The Welsh Conservatives have called for a review of Wales’ minimum unit price (MUP) for alcohol laws after its effectiveness has been cast into doubt after a series of negative consequences have emerged.
Commenting, Welsh Conservative and Shadow Health Minister Russell George MS said:
“It has become increasingly clear that Labour’s minimum alcohol price is having a whole host of unintended consequences from pushing people to take drugs and sacrifice heating and eating, all the while failing to fulfil its very purpose to drive down heavy drinking.
“We warned the Labour Government at the time that pushing this law through without an expiry date or safeguards could trigger a whole host of negative results, but we were ignored.
“We do not see enough post-legislative scrutiny in the Senedd and I believe, given the evidence we are seeing from Scotland, that we revisit the law in Wales to test whether it is fit for purpose with a review of the MUP.”
The call comes after:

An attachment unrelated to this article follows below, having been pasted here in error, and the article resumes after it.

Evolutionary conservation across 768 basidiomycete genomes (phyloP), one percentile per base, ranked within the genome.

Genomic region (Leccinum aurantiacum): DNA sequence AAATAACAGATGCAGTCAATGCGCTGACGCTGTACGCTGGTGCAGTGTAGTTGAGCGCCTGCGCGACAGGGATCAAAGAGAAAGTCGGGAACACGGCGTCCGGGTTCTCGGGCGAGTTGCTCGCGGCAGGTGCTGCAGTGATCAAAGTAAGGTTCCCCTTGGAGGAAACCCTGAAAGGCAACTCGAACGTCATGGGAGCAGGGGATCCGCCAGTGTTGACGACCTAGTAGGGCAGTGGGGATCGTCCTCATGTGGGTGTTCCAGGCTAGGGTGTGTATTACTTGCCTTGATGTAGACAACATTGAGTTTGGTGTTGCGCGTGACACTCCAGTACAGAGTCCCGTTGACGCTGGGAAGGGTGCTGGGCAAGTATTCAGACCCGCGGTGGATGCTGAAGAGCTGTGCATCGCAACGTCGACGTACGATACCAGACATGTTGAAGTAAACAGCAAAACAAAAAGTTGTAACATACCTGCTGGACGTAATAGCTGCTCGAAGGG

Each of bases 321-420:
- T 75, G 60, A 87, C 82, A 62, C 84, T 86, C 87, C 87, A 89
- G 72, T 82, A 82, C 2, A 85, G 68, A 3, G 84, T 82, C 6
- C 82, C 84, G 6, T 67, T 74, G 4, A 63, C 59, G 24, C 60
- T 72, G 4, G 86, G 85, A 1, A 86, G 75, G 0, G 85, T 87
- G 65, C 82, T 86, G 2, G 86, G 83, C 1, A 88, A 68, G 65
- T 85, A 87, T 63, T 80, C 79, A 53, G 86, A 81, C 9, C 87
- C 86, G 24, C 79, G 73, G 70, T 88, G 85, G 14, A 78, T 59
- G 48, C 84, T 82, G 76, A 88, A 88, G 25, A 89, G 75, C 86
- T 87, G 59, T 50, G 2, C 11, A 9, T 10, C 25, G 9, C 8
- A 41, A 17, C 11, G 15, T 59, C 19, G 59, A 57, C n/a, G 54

- A new study strongly suggested the MUP – a law pushed through by the Labour Government in Cardiff two years ago – does not curb drinking for more vulnerable consumers;
- Experts warned it was driving people to cheap street drugs, linked to hundreds of deaths;
- Public Health Scotland found that MUP had led problem drinkers to sacrifice heating and eating to pay for alcohol; and
- Labour MSs – who also stood as Cooperative Party candidates – were accused of hypocrisy for supporting the law while the Co-op shop pushes cheap alcohol in online offers.
Consumption among the 5% of the heaviest drinkers in Scotland – which passed the MUP shortly before it was introduced in Wales – had increased after the price control was introduced.
Also this summer, statistics confirming Scotland remains the drug death capital of Europe prompted The Scottish Drugs Forum (SDF), a leading addiction group, to state it believed some young people are being driven by the MUP to make use of cheaper street drugs.
More than half (16/30) of Labour MSs are also Cooperative Party representatives, seven of which are members of Mark Drakeford’s cabinet including Economy Minister Vaughan Gething, Education Minister Jeremy Miles, and Deputy Minister for Mental Health Lynne Neagle.